North Carolina Mobilizes to Expand its Defense Cluster
North Carolina’s economic developers are teaming with corporate partners to position North Carolina as the destination for defense-related investment.
The upcoming Association of the U.S. Army (AUSA) 2011 national conference and expo Oct. 10-12 in Washington, D.C. will provide a glimpse of their fire power as more than a dozen companies plus the state’s many defense business support organizations will be out in force to make sure the industry knows what the state can offer them.
“We have one of the largest concentrations of U.S. military installations in the world and a unique mix of R&D assets, talent and existing industry that makes our state a prime spot for growing defense-related companies,” says Wayne Watkins, project manager for Wake Economic Development, who is coordinating North Carolina’s presence at AUSA. “We want to make sure the industry knows what we have to offer when they make their business investment and location decisions.”
North Carolina will be the only state in the nation to host its own pavilion at AUSA. A dozen N.C. defense companies have invested $5,000 each to make a strong showing. The pavilion will showcase the extensive array of resources available in the state to support defense companies. A North Carolina Reception on Oct. 10 will allow the state’s delegation to network with defense companies and expand their connections with U.S. Army decision makers, companies that service and supply the military, site selection consultants who help those companies make location decisions, and media who cover the sector.
Meanwhile, economic development partners across the state are taking their collaboration to a new strategic level through the newly formed N.C. Defense Council for Economic Development. Gov. Bev Purdue, who a decade ago as lieutenant governor rallied state leaders to pursue defense business development in the face of Base Closure and Realignment, has formed this new alliance to accelerate the effort. The council is believed to be the first statewide alliance in the country formed to promote the growth of a defense cluster.
North Carolina boasts the fourth-largest military presence in the nation, with seven military installations and 14 U.S. Coast Guard facilities. Fort Bragg, the largest U.S. Army installation in the world, is now home to the U.S. Forces Command and U.S. Army Reserve Command.
The Fayetteville area, home to Fort Bragg and Pope Air Force Base, is one of North Carolina's traditional hubs for military contracts and other defense businesses. But the sector has expanded rapidly to other regions.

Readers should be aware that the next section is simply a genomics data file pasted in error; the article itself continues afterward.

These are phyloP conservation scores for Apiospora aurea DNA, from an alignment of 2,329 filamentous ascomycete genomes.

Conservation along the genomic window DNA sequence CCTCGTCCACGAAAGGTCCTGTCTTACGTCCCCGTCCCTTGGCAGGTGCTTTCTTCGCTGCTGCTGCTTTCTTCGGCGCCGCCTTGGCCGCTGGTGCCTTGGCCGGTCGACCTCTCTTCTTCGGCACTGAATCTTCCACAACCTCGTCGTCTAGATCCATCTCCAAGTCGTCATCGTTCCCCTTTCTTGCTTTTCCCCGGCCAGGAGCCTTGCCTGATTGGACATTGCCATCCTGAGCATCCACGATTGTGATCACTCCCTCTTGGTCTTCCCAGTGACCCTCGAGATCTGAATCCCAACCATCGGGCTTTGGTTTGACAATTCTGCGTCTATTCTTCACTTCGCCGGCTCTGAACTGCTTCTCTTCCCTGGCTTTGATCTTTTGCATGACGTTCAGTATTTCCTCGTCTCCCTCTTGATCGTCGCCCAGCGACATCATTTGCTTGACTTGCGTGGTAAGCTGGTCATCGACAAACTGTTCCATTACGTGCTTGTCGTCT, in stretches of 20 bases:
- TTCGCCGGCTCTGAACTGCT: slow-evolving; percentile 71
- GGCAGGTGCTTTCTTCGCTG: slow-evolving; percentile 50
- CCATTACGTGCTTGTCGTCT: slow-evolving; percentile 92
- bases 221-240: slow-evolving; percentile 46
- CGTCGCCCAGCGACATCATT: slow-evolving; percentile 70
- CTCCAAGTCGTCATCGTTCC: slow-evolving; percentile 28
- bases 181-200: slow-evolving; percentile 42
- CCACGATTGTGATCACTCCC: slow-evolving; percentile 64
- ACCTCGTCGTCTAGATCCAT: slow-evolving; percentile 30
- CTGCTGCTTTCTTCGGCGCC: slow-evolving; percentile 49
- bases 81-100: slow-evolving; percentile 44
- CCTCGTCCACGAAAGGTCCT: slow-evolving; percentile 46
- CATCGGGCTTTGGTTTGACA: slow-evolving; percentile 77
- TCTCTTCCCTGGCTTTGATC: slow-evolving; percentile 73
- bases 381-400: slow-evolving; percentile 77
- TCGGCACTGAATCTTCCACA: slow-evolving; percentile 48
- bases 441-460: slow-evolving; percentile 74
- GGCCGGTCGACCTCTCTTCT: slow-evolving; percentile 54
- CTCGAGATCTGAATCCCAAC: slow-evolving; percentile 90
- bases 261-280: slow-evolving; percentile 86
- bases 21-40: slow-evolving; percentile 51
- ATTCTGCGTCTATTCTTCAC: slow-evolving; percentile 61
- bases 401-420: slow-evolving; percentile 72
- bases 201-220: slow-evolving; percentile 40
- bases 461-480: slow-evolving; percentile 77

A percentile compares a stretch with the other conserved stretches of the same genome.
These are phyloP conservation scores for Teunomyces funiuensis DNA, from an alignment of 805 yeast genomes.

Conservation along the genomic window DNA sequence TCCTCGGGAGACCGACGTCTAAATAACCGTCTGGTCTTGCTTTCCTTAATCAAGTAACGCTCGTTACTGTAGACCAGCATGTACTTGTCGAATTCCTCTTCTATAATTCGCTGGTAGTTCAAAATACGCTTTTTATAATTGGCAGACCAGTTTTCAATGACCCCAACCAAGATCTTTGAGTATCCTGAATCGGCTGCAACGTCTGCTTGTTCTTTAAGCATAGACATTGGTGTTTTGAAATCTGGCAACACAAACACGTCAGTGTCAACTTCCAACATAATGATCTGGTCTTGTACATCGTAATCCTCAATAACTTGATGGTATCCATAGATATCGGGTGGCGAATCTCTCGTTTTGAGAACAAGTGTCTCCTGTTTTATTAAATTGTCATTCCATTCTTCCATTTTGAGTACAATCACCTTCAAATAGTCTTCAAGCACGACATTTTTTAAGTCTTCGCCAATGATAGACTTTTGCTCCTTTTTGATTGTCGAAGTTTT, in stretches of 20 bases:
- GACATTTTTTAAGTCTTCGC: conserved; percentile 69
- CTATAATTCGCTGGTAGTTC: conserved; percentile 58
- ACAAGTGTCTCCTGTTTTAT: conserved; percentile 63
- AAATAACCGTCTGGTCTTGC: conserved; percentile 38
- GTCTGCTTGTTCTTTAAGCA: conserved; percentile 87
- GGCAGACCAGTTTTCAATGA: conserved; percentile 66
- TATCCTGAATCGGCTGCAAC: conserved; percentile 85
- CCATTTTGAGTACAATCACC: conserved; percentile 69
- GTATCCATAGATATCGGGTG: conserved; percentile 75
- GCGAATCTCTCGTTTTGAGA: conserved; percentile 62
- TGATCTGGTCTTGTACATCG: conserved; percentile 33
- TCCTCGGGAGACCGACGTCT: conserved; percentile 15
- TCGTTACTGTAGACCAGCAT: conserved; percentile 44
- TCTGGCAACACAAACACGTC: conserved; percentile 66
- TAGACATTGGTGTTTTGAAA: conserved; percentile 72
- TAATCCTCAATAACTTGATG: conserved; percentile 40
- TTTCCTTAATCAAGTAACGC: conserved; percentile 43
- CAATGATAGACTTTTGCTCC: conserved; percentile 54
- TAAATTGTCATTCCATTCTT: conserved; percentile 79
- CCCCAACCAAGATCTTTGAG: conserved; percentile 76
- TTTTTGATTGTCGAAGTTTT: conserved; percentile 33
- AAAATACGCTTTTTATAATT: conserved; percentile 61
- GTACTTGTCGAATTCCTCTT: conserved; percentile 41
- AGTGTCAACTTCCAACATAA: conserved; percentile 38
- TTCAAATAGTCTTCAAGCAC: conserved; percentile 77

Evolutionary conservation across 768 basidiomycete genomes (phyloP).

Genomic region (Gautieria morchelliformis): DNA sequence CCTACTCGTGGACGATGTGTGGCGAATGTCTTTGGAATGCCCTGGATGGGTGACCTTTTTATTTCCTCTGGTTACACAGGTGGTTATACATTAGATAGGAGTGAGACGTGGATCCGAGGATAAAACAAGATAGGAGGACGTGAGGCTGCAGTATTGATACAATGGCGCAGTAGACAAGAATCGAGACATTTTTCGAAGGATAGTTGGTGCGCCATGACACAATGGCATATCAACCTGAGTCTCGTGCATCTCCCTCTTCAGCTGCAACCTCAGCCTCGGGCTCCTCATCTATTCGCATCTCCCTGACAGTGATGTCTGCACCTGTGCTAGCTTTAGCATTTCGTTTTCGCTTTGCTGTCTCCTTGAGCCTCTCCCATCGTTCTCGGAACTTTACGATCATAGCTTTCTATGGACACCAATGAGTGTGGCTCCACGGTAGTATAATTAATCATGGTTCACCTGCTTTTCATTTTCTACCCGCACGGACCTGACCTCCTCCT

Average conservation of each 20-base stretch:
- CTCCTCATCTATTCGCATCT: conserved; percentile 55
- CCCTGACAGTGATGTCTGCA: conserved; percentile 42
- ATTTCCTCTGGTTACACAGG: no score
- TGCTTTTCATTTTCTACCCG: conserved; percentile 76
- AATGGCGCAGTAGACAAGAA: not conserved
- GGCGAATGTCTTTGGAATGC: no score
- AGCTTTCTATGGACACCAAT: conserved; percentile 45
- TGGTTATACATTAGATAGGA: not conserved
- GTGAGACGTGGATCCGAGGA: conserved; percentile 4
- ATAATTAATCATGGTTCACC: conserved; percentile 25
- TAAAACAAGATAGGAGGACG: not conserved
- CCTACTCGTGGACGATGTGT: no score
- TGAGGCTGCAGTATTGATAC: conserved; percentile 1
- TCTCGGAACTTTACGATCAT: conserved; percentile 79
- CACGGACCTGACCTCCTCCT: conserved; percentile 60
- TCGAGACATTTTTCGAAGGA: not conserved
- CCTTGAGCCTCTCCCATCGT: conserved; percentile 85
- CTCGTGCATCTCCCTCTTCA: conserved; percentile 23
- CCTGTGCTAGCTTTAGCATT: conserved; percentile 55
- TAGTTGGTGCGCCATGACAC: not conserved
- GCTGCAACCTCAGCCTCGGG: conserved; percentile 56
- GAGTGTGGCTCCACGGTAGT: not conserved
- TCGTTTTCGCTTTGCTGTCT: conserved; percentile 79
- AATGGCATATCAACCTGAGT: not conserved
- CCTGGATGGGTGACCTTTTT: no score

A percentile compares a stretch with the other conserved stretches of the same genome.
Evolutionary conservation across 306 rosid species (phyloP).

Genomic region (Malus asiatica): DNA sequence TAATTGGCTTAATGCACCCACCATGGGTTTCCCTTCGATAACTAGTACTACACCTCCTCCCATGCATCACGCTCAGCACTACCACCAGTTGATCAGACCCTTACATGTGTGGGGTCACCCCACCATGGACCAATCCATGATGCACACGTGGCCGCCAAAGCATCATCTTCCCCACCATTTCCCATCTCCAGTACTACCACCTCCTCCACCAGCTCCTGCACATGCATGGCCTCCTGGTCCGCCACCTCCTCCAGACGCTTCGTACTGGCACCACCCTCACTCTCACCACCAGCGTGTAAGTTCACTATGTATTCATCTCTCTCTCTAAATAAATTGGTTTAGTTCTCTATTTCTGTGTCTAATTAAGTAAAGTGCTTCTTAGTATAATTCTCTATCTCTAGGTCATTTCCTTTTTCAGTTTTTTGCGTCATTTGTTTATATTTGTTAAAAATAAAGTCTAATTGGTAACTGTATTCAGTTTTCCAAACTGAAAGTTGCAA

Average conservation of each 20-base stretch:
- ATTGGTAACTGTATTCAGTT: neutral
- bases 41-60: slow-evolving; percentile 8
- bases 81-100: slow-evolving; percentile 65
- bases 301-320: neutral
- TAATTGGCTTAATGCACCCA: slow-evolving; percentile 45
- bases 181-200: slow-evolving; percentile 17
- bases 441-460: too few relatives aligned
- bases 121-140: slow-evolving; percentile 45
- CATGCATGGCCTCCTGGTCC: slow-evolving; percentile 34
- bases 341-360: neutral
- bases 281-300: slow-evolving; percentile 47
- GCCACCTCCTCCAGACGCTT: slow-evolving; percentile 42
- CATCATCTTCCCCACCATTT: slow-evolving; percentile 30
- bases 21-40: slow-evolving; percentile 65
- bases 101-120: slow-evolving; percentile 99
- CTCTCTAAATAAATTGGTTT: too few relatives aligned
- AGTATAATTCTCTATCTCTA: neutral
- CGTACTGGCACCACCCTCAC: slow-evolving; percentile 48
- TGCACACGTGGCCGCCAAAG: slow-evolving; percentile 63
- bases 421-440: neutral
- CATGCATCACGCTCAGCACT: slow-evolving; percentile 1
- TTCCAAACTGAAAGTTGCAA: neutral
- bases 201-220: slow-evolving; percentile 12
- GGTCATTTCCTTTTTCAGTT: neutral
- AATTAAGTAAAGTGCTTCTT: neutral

North Carolina’s Eastern Region has a large and growing array of aerospace companies, an integrated and well-developed training and education system devoted to science, technology, education and mathematics education and the aerospace sector, as well as several unique assets to serve the industry. Eastern North Carolina is home to the third-largest concentration of military personnel in the nation. The bases there house the majority of the military’s first response forces and spend millions of dollars annually for the goods and services of companies in the region.
The Research Triangle Region is fast becoming a center for defense technology companies. A unique combination of technology assets and clusters enable advances in areas as diverse as biological agents and infectious diseases, pervasive computing, and interactive gaming and e-learning. Combined, they support innovation that helps the U.S. military combat terrorism and secure the nation from 21st-century threats.
Across the state, in Charlotte, several new defense-related companies have moved in and many companies in the area’s traditional industries have received defense contracts. Among them are Bank of America, Barrday, Curtiss-Wright Controls, General Dynamics, Goodrich Corporation, Ingersoll-Rand, Michelin Aircraft, Microsoft Corporation, Northrop Grumman Space & Technology and Tessera Digital Optics.
The breadth of N.C. organizations coming together in the new statewide defense alliance offers telling evidence of the strength and depth of assets the state now brings to this cluster. Joining the Governor’s Office in the alliance are the N.C. Department of Commerce, University of North Carolina system, N.C. Community College System, the state’s economic development partnerships and Small Business and Technology Development Center.
Added to that is the support network – an impressive array of organizations formed in recent years specifically to promote defense business development: N.C. Defense Business Association, Military Business Center, N.C. Military Foundation, Fort Bragg Regional Alliance, Partnership for Defense Innovation, Defense & Security Technology Accelerator and Institute for Defense & Business.
There are the companies – scores of defense-related businesses that are driving growth in this sector, including those supporting the AUSA pavilion in October: ABB, BRS Defense, BSCI, CC Intelligent Solutions Inc., Combat Medical Systems, Corvid Technologies, IEM, MSI Defense Solutions, PowerAnalytics, Roush Yates, TigerSwan Inc. and Williams Software.
And there is talent – a skilled and educated workforce that includes an army of former military retirees and service people who remain in the state after retiring or leaving military service. They add a wealth of specialized knowledge and skills that local defense employers find invaluable.
For more information on the state’s defense cluster and its AUSA marketing effort, contact Wayne Watkins at 919-664-7043 or firstname.lastname@example.org.
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